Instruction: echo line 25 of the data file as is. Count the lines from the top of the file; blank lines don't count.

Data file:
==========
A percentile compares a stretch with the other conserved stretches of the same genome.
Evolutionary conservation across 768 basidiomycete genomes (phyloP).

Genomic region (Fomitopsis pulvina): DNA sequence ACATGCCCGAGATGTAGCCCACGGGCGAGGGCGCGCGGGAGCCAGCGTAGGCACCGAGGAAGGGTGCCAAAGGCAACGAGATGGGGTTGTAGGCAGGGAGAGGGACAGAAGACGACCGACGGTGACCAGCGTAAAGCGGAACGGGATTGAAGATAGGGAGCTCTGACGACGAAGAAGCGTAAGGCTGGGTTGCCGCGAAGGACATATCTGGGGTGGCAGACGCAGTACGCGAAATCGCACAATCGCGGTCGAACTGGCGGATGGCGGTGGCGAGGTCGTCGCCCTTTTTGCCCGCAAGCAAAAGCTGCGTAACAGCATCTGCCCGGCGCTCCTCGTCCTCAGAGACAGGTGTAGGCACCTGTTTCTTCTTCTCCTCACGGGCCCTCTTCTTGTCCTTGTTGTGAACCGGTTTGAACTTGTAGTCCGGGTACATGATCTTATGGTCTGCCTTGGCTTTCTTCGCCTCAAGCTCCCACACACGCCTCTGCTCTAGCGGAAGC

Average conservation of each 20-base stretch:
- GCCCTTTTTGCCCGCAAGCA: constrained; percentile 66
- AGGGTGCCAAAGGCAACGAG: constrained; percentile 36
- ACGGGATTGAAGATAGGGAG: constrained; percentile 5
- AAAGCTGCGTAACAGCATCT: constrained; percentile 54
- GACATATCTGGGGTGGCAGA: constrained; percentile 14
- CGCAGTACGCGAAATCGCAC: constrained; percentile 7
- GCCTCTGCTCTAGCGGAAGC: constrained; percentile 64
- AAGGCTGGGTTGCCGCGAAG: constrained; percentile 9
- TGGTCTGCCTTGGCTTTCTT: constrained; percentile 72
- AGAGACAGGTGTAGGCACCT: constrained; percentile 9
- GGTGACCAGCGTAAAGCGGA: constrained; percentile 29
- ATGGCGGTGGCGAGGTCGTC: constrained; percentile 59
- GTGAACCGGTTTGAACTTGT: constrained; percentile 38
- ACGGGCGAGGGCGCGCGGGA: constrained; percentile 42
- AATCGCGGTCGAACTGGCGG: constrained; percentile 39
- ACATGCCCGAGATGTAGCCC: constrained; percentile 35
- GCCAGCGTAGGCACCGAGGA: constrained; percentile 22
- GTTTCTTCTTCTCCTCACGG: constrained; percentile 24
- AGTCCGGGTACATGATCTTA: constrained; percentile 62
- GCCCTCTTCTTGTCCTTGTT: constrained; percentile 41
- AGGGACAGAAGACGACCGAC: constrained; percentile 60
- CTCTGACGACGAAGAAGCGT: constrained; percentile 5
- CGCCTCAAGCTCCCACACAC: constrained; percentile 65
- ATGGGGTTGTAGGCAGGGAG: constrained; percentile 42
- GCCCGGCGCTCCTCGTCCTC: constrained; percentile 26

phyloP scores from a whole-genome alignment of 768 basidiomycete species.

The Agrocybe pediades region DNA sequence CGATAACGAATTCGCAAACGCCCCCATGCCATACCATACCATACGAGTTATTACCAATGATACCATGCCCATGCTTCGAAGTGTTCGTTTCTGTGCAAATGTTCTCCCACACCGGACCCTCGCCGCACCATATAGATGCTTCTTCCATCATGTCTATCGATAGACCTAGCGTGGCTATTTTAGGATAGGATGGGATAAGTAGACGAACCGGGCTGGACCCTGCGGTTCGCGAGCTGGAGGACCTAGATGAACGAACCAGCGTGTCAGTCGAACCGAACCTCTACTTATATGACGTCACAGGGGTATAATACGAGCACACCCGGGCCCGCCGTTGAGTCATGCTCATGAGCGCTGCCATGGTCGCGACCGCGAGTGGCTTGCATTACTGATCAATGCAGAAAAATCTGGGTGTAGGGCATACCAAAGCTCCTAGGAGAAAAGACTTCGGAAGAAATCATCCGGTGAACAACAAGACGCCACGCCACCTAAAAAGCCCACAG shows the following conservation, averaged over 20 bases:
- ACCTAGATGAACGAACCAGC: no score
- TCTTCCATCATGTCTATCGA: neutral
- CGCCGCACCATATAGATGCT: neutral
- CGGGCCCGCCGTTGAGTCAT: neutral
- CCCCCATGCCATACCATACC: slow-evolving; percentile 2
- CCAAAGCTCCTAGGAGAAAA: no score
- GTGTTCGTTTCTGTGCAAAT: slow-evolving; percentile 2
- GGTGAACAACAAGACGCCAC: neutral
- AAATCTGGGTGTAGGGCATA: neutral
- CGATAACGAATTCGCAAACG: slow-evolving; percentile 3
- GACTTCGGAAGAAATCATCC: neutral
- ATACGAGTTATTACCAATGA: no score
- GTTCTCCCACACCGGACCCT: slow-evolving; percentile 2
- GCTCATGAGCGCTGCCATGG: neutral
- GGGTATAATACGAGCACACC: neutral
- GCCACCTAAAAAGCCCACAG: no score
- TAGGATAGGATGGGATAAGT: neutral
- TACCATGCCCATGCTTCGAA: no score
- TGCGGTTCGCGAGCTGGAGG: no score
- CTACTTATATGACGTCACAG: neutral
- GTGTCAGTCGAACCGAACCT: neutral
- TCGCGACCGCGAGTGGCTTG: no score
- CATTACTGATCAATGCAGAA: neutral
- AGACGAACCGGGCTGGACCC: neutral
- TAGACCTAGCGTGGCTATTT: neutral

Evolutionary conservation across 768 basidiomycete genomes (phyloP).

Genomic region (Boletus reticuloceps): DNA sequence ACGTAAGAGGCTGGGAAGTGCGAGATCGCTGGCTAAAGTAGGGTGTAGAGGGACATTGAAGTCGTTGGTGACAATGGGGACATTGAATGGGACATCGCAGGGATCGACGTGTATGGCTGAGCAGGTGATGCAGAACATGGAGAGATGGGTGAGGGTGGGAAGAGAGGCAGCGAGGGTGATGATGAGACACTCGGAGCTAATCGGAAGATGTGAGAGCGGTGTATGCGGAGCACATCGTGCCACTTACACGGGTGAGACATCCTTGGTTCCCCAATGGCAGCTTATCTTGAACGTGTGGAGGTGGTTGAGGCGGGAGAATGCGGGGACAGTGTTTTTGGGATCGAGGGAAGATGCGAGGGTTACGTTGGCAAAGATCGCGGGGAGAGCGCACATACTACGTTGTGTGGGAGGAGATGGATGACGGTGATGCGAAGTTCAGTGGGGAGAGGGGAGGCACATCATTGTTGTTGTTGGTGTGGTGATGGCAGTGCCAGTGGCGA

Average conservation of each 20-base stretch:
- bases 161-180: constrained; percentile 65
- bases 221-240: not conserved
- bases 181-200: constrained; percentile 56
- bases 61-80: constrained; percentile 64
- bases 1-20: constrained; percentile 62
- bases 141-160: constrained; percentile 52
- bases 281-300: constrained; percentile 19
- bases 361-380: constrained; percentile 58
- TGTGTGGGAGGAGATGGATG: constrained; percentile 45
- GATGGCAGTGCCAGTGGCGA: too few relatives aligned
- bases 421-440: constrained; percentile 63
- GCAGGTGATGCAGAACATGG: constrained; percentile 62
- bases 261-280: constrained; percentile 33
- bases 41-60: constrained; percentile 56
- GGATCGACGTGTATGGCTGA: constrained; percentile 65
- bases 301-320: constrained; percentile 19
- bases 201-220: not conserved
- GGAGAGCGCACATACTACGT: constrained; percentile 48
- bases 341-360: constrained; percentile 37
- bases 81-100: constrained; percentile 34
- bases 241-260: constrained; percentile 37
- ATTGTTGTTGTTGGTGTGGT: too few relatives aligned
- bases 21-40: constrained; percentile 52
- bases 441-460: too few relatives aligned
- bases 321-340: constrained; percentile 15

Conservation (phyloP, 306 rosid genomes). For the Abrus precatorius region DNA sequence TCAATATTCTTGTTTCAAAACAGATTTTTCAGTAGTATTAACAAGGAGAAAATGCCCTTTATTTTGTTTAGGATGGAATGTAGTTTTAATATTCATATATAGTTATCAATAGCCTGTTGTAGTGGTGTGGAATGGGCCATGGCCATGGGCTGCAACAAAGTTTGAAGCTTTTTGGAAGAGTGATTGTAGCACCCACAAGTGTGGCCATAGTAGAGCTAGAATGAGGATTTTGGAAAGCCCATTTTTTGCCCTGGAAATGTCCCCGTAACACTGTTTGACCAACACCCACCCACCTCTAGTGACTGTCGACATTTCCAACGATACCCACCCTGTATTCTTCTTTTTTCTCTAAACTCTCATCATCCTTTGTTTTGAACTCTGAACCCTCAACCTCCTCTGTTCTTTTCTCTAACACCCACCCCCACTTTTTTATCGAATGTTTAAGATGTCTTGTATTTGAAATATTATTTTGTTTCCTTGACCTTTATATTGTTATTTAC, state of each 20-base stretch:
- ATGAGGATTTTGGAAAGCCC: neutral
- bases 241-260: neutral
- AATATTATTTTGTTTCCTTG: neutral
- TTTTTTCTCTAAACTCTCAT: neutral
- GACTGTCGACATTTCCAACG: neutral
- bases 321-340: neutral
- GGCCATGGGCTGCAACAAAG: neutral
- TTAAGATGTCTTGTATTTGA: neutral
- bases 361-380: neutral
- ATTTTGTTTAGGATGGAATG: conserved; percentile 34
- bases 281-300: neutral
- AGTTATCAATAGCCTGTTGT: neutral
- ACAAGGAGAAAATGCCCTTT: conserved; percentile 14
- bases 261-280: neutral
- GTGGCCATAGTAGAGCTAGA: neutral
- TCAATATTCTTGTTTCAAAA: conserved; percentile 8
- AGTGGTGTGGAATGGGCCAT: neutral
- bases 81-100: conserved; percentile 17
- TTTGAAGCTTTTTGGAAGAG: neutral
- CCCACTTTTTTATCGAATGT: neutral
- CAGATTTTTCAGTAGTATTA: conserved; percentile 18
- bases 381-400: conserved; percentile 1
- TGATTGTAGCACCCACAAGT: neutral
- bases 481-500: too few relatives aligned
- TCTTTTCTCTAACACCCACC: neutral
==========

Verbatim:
- AGGGACAGAAGACGACCGAC: constrained; percentile 60